The California Urban Water Agencies (CUWA) recently prepared a very thoughtful briefing report on Restoring Water Accessibility in California that is worth review and consideration by policy makers. The theme for the report is that “We Can Act NOW to Restore Safe and Reliable Drinking Water to Californians.” With more than a hundred thousand Californians who are receiving drinking water from failing systems, CUWA and many other entities have studied the challenges of these systems.
While the State assesses funding options, CUWA believes that we can all make immediate progress by informing and advancing new technical and institutional solutions. The report specifically offers that we can break the cycle of failing systems and address root causes by taking the following actions:
- Identify which systems to address first. Create immediate, significant progress toward water quality compliance by initially focusing on small systems (<10,000 people served) with the greatest population impacted by persistent water quality violations as well as other systems in need within close proximity of these high-priority areas.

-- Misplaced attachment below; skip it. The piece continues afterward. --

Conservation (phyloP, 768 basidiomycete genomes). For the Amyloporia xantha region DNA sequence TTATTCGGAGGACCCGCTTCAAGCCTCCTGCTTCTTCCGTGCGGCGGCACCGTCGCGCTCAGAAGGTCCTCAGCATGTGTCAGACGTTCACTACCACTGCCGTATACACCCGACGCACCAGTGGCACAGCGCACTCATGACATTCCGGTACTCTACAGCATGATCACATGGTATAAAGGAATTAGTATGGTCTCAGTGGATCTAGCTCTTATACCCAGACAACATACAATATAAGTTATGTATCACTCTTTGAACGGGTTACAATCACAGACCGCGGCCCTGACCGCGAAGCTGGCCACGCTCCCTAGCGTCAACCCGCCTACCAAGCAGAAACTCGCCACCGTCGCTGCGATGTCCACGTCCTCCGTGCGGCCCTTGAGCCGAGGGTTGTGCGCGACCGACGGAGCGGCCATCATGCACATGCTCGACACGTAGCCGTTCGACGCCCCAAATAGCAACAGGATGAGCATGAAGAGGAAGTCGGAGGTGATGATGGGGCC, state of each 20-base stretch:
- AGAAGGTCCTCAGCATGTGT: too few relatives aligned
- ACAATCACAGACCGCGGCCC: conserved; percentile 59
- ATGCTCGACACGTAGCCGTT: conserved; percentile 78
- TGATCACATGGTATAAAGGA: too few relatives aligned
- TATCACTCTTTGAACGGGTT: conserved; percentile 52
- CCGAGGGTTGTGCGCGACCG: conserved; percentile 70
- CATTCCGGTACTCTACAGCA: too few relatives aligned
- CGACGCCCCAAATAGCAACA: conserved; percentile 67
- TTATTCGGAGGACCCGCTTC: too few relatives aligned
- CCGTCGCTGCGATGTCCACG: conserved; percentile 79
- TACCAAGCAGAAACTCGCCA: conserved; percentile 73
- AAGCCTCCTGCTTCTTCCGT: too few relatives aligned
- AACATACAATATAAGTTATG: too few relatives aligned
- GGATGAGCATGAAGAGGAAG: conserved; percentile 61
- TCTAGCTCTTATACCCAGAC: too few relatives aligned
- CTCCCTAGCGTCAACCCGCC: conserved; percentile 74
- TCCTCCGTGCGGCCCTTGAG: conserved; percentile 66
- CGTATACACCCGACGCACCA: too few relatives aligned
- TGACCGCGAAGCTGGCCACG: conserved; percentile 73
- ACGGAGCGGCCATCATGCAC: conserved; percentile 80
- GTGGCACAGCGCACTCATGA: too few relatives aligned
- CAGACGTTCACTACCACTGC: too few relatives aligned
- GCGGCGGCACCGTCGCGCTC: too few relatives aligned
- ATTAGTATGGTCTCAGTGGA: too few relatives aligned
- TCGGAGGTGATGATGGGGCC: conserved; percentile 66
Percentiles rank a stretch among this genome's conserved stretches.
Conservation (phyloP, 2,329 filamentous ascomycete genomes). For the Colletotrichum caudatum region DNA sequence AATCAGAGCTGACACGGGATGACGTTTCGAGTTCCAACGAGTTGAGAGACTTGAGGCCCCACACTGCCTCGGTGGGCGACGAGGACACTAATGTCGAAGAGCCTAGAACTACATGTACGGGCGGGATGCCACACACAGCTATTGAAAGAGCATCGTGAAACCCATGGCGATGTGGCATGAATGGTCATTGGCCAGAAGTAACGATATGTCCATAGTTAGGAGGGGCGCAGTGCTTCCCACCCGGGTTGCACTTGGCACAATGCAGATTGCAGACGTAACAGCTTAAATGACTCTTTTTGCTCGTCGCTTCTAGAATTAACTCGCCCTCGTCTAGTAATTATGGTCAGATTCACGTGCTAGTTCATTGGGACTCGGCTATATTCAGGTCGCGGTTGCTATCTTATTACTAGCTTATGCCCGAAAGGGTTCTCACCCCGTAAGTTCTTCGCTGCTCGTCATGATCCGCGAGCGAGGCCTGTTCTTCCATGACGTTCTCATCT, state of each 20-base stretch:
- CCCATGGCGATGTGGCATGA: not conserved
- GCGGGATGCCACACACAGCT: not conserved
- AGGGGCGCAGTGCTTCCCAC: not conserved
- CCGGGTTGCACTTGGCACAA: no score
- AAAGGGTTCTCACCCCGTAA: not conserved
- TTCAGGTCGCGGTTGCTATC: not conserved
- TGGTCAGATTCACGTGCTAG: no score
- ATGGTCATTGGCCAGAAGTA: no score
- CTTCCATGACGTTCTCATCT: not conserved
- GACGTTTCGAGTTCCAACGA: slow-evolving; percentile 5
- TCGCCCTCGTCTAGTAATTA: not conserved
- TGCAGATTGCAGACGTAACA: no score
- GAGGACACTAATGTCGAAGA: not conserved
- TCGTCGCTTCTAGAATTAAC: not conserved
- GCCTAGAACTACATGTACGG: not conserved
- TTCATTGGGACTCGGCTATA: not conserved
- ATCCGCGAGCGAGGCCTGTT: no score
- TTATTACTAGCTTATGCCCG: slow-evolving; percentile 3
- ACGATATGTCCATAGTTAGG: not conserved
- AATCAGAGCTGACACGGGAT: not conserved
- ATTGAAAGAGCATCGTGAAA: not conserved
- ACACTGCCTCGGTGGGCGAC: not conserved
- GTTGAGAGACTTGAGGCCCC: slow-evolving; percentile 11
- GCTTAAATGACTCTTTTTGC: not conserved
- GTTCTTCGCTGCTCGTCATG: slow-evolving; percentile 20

- Develop a strategy to achieve compliance. Institutional, technical, and operational changes may be needed to get started quickly and address the full range of issues over time. Components of this strategy include institutional changes such as the grouping of systems to eliminate redundant overhead and create more technical, managerial, and financial (TMF) capacity.
- Increase the likelihood that new systems will be successful by strengthening TMF capacity requirements and increasing coordination with all entities that may impact or influence development of water supplies.
The briefing report describes these actions in more detail and is available here.
Supplemental information supporting the report is available here.
The Northern California Water Association in June described a detailed approach to move forward to improve access to safe drinking water for many more Californians. The leaders in the Sacramento Valley are fully committed to ensure safe drinking water, and, like CUWA, we similarly believe there is a path forward in rural areas that aligns with the approach described by the urban water agencies. For more details on the NCWA approach to safe drinking water, see here.